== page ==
“Digital banks have had a unique chance to take advantage of their clean slates to take inefficient processes, like onboarding, and making them more efficient,” said Mike Sha, CEO of SigFig, a digital wealth platform for advisors. “With the rise of these apps, the next phase will be how various products and services are integrated holistically. I’m not sure the digital banks are going to have any greater advantage doing this relative to traditional banks, which have several advantages, such as connectivity with banking infrastructure, and being heavily regulated, and also their physical workforces.”
Bank technology spending is aimed at growing their digital channel. The industry total is estimated to reach $13.7 billion by 2020, up from $12.3 billion in 2018, according to Deloitte. Such digitization initiatives can boost U.S. banks’ return on total capital employed from the current levels of 12% in 2017 to 18% by 2022 and will likely improve efficiency ratios by
350 basis points over time, according to Deloitte. “The term digitization gets thrown a lot, but it spans across a whole host of perspectives, so it’s a very broad category. It’s enhancing customer experience but it’s also taking mundane tasks and automating them.”
Many industry members, including players within fintech, consultants and bankers themselves, seem to agree that, contrary to hype and some circles of conventional wisdom, there is not likely to be a doom-and-gloom period awaiting banks without bricks, which have built-in strengths that will never be matched (just as Amazon’s Alexa has a technological edge that the typical credit union will never be able to replicate).
The importance of the branch in attracting and retaining customers should remain, Deloitte said. According to their survey, bank branches will continue to have value, especially as they continue to add greater digital augmentations.
“The need to create a seamless omnichannel experience to improve customer experience has been around for some time,” Deloitte said. “With the available technologies, retail banks are expected to make significant progress in operating in a fluid, post-channel world.”
The age of Alexa is spoiling people, industry members point out, recognizing that need to try to keep up with client expectations. The idea of being able to snap a photo, click once and have a check deposited is not something that would be nice, it's expected, Pettijohn said.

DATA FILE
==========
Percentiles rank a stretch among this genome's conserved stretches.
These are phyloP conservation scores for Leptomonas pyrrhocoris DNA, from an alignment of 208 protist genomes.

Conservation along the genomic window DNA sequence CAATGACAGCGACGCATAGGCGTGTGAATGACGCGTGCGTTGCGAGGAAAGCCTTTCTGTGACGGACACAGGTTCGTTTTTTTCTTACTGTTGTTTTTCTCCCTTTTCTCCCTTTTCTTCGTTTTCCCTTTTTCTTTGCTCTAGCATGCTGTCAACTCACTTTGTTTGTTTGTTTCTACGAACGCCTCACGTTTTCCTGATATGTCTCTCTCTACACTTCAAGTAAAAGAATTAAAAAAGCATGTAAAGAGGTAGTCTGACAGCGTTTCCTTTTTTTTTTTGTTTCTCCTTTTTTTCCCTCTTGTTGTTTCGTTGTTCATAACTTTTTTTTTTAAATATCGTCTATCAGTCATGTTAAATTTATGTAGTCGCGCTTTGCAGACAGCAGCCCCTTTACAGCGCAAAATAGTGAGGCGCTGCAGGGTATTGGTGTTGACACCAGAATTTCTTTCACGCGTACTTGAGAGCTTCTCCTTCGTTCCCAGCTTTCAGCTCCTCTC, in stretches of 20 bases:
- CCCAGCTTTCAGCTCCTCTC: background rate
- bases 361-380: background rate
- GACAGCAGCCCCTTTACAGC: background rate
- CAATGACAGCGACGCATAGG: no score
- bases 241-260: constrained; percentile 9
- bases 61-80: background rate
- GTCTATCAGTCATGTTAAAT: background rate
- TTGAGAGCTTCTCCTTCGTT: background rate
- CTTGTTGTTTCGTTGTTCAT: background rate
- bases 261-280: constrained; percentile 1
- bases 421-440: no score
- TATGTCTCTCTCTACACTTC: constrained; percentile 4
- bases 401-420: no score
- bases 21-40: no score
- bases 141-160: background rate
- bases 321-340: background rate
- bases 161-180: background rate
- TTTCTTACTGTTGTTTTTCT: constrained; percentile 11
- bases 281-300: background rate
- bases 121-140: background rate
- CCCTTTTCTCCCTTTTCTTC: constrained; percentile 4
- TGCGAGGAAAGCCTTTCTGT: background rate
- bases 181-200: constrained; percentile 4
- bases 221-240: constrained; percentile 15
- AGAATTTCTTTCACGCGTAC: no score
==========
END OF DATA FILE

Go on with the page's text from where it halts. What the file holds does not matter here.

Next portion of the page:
“It’s the Uber-ization of financial services,” she said. “People want an Amazon-like experience.”
One of the more impressive adaptation stories at the intersection of banking and fintech has to be Cross River. It began as a single branch bank in Teaneck, New Jersey and evolved over a decade into an online lender. Then, more recently, using its FDIC-insured status as a beachhead became an enabler of bank/fintech integration, an astonishing run culminating in a $128 million private equity growth round that closed at the end of last year and drew a who’s who of heavyweight investors. Cross River has been valued at $1 billion.
Bank branches will continue to have value, especially as they continue to add greater digital augmentations.
CEO Gilles Gade is said to have described his company as uniquely being able to “simultaneously protect customers and deliver more and better services to them.”
To do that, Cross River partners with fintech companies — enabling them to focus on their own growth without hindering innovation — while building a comprehensive platform of solutions and products encompassing lending, payments and risk management.
Another newly emerged digital-only player, Ethic, is looking to capture younger retirement savers by enabling an easy way for them to invest responsibly, however the client defines it. Ethic is geared to serve advisors working on behalf of retail clients. Swimming upstream as many banks have been known to do, Ethic is also targeting institutional investors.
“Ethic is focusing on empowering wealth advisors to offer their clients a differentiated approach to both sustainable investments and tax-efficient index exposure,” said Blake Grossman, managing partner at venture capital firm ThirdStream Partners, which is one of Ethic’s backers.
Grossman knows the industry from his prior days as CEO of Barclays Global Investors (iShares).
“We believe that by powering investors to become sustainability experts, they can accelerate the adoption of sustainable index investments among both advisors and institutional investors."
But, it’s not all rainbows and unicorns for the digital banks (although based on its valuation, Cross River has been called one).
SigFig's Sha pointed out the single biggest challenge facing digital companies: a lighter human touch.
“Investment decisions are scary for people young and old,” Sha said. “You can't underestimate the need to have your hand held.”
But, population demographics are changing, and the trend lines suggest that tomorrow’s banking clients are going to have tall expectations for ease and inexpensiveness.
“The younger generation will gravitate toward brands that provide the best user experience and the best value,” said JMP Securities’ Devin Ryan, speaking to CNBC. “And, ultimately, those that can help them reach their financial goals.”
Rich Blake is a veteran financial journalist writing for publications, such as Institutional Investor, ABCNews.com and Forbes.com.